According to renowned research centers and organizations, COVID-19 is here to stay. The masks and other life-hindering restrictions are not going away (for a long, long time).
Thus, it is now necessary to adapt to the new normal for both individuals and businesses. Or else, survival and success both would become values well out of reach.
Here’s a look at the automotive industry’s struggle in navigating its way through the new normal.
Understanding the Scenario
Similar to all the other aspects of life, the COVID-19 has brought a significant impact on the automotive industry too. However, a logical examination of the situation is important to unravel the maximum extent of the impact.
Real-time data analysis from the Company Frost and Sullivan reflects upon two possible scenarios, which include Severe Pandemic and Global Emergency. Although the titles appear synonymous, both differ in terms of consequences that vary from recovery to decline.
The Severe Pandemic situation proposes a partial vehicle production that may put the manufacturers into a loss. Also, it prevents the automaker from utilizing its full capacity. However, it will be temporary, and the automotive industry will resume full production by August. Consequently, there will be a gradual recovery by 2023.
On the contrary, the Global Emergency involves constant slow production. The company loss, coupled with increasing unemployment as well as automotive demands, will impose a recessionary environment. The automotive industry will not be able to recover until 2024-25.
Nevertheless, considering the prevailing conditions, the Severe Pandemic scenario appears to be the most likely one. Undeniably, the automotive industry has suffered from halted productions, social distancing, fewer demands for aftermarket parts, and much more. However, the industry has figured out the new normal too.
The New Normal
For the masses, the most prominent changes in the way of living include social distancing, lockdowns, and augmented hygiene practices. People are isolating themselves, avoiding interactions, and ensuring safety protocols.
However, for the automotive industry, the changes include increased usage of e-commerce and digitalized methods. With lockdowns, customers can no longer visit the vehicle dealers and retailers. Thus, the industry has to depend on e-commerce as a primary means of operation.
Moreover, the pandemic has discouraged many buyers from investing in the automotive sector because they cannot get test drives and examine the products. Hence, there is a rising demand for more digitalized methods, from communication to contactless deliveries.
Unfortunately, the new normal for the automotive industry has no set frame, and it is continually shifting with the prevailing situations. However, the authoritative entities have taken specific initiatives to deal with the new normal.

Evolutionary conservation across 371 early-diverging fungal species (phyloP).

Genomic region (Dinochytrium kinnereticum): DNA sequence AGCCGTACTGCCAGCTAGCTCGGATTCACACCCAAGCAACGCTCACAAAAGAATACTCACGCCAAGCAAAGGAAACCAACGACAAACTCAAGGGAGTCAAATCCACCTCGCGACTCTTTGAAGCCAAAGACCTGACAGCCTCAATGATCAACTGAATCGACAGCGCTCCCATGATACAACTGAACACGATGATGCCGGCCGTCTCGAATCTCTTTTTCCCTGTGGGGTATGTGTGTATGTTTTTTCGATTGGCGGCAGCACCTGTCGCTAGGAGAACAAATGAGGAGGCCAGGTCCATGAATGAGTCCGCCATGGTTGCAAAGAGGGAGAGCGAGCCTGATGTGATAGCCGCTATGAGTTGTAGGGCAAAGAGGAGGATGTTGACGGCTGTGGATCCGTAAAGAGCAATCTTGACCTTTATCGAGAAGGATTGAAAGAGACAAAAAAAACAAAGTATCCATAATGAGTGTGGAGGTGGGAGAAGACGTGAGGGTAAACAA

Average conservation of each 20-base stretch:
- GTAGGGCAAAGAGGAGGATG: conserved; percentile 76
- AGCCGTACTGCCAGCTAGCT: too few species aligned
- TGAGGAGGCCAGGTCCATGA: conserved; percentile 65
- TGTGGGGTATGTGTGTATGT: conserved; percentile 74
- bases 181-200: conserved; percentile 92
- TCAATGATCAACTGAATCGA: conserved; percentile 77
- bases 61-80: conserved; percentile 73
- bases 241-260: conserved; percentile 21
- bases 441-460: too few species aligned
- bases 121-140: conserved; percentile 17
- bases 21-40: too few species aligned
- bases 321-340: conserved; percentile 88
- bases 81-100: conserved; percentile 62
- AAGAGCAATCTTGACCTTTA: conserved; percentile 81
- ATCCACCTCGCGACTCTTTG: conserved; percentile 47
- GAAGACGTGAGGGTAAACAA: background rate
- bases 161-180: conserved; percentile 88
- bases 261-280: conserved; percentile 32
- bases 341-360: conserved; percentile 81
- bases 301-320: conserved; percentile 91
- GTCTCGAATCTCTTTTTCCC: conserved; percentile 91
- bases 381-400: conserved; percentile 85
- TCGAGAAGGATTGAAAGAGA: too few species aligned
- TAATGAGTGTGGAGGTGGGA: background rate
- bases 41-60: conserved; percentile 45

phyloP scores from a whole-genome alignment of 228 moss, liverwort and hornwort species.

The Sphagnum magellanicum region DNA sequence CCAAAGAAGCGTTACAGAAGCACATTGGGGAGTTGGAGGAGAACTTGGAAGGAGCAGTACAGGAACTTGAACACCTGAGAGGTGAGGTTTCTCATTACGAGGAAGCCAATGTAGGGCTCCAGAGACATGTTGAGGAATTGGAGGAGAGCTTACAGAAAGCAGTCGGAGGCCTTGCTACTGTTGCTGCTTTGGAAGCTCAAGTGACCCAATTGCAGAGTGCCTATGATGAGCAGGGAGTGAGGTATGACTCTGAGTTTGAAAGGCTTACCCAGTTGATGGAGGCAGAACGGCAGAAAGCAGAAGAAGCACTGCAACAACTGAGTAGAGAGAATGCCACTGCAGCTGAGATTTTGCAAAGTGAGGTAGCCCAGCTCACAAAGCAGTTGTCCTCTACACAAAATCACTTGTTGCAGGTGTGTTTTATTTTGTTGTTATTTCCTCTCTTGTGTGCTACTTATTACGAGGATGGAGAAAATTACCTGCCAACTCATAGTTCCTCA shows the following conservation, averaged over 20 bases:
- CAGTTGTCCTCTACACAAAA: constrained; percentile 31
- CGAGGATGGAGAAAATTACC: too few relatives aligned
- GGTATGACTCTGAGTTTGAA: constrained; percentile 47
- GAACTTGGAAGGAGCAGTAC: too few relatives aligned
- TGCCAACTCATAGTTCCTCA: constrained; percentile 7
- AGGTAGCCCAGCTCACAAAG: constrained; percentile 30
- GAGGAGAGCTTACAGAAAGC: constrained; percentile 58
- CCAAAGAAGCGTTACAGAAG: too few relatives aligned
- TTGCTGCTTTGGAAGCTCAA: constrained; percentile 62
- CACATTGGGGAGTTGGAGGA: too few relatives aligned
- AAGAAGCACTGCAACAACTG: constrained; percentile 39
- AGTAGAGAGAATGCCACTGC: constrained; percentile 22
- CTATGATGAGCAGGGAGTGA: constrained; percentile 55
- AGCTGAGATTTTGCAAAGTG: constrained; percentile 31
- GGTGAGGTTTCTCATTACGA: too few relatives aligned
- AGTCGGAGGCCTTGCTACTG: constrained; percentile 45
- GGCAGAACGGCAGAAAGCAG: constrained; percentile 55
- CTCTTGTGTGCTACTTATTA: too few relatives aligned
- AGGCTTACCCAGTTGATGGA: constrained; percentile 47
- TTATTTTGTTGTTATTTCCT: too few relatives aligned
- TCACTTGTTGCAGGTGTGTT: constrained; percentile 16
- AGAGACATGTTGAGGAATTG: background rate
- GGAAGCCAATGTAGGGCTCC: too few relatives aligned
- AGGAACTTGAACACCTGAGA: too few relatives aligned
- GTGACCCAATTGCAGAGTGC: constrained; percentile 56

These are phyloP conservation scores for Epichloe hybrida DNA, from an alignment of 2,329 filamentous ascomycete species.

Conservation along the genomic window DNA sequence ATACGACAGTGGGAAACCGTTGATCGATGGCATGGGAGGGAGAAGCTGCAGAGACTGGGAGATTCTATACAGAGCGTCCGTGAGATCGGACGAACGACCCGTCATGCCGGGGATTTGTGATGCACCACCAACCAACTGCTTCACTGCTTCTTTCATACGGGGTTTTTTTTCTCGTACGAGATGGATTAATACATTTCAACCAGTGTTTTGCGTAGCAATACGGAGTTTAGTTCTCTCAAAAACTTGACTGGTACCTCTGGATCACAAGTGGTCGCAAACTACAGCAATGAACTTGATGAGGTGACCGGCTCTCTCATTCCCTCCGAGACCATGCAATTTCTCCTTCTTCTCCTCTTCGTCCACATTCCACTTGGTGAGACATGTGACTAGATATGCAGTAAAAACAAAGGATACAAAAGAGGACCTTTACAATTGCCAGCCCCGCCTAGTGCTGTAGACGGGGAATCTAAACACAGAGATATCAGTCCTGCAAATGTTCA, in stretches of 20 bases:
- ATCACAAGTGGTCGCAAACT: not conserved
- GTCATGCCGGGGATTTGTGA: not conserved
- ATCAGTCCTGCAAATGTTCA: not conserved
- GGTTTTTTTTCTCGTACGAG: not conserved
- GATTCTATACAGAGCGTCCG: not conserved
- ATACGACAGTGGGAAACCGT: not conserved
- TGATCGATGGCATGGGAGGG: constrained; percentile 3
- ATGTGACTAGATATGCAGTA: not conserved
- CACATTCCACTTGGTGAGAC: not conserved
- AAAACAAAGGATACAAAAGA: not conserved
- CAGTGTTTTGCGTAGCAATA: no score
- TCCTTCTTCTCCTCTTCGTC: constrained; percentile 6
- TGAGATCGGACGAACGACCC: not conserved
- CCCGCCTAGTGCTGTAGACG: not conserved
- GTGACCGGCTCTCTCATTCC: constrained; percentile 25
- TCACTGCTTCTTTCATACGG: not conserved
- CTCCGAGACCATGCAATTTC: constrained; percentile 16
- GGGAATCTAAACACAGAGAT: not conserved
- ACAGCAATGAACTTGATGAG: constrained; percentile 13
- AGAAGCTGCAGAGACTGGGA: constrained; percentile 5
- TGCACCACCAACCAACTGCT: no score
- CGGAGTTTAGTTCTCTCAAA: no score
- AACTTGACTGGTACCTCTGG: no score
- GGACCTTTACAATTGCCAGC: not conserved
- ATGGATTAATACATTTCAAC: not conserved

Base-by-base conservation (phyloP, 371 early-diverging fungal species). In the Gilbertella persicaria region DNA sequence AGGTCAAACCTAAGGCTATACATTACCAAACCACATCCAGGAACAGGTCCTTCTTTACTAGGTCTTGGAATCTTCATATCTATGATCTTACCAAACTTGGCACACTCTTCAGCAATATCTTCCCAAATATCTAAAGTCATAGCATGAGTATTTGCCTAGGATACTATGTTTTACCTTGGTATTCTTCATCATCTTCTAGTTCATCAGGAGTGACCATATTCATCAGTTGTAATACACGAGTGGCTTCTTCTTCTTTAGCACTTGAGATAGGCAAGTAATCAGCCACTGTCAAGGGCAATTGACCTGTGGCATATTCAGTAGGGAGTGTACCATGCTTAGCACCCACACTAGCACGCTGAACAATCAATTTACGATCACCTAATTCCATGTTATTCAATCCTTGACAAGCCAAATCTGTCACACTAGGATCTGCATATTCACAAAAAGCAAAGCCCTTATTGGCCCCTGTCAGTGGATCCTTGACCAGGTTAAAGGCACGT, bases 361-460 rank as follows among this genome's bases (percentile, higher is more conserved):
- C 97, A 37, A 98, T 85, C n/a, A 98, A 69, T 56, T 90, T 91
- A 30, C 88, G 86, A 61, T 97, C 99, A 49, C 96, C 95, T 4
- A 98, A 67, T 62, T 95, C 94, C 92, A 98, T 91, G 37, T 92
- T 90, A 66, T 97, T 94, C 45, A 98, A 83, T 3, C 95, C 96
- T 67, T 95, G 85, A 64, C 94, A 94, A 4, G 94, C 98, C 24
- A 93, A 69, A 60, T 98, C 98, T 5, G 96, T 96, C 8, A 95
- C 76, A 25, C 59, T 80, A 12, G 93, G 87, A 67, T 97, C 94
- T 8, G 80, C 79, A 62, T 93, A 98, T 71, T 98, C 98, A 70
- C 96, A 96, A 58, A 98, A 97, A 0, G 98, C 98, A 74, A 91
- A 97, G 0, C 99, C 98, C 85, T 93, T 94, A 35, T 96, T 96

Adapting to the Changes
Adapting to the new normal, the automotive industry not only needs to take measures for its clientele, but companies also should continue to cultivate thriving relationships with partners and employees.
For achieving this, most car manufacturing, car selling, as well as car shipping companies, felt the need to come up with multiple strategies according to changes over time. The following are some of the adaptive measures taken by several automotive companies to operate with the new normal.
To begin with, many car dealers have adopted regular SOP practices. Abiding by the lockdown enforcements in several regions, showrooms have closed down. And digital car sales and purchases are in full swing.
Selling cars online avoids physical contact and also makes continuous disinfection of vehicles possible. Furthermore, dealers are now offering financial flexibility with money-back and complete-exchange guarantees as well as low to zero-interest loans.
We observe the establishment of quick response teams and proper safety protocols. Most automakers are also temporarily shifting their manufacturing focus towards medical equipment such as ventilators. Consequently, we soon expect to see newer car models featuring anti-COVID technology, such as better air filter systems and convenient vehicle disinfection.
Long-term ( i.e., in a span of 1-2 years or more from now) automakers will see themselves adapting completely to digital showrooms. Consumer online shopping for everything, including vehicles, will be the norm. To thrive in this marketplace, car dealers will need to make the change to digital selling to avoid a devastating impact on sales in case of a possible future crisis.
From selection to delivery, car shippers and dealers plan to conduct the journey of buying and transporting a car entirely online. To boost sales via online platforms, automakers will soon be investing substantial sums on digital marketing with promising sales campaigns and promotions.
The spread of COVID-19 has shifted the way of living upside down. Our once socially-active world has to depend on anti-social practices for survival. However, the situation won’t be permanent. Every day our world is learning to fight against the virus and adapt for better operations. Similarly, despite the initial shock, the automotive industry will also come back stronger and healthier. Till then, we must continue to navigate and decipher the solutions.
Shawn Mack is a content writer who offers ghostwriting, copy-writing, and blogging services. His educational background in business and technical field has given him a broad base from which to approach many topics. He occasionally writes articles for US Junkyards Near Me.